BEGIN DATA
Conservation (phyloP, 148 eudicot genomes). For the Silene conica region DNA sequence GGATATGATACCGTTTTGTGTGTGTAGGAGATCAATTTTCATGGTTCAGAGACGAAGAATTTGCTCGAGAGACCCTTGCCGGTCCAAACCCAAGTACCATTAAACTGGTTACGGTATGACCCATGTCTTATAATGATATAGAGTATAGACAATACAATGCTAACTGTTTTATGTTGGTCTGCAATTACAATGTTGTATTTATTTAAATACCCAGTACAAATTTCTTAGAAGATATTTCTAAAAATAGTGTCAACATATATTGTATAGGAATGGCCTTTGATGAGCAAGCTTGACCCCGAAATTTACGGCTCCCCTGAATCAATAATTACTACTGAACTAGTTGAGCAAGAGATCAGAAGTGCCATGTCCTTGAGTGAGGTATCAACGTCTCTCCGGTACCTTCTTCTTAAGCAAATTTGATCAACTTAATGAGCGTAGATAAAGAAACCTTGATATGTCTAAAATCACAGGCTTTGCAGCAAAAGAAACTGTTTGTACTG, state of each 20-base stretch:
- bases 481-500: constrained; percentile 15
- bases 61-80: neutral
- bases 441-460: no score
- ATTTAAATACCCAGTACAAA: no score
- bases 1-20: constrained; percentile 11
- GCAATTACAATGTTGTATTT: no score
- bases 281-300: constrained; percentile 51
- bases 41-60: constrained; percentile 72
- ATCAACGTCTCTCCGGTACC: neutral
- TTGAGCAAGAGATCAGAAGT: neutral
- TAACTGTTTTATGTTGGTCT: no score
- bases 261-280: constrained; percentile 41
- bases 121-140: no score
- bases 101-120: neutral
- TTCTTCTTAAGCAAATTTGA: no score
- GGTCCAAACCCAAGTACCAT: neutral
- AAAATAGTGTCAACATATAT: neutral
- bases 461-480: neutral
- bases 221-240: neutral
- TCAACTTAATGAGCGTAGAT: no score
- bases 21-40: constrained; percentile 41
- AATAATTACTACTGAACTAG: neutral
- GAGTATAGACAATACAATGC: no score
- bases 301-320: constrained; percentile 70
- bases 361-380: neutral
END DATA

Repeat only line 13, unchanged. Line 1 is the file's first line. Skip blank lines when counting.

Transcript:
- bases 261-280: constrained; percentile 41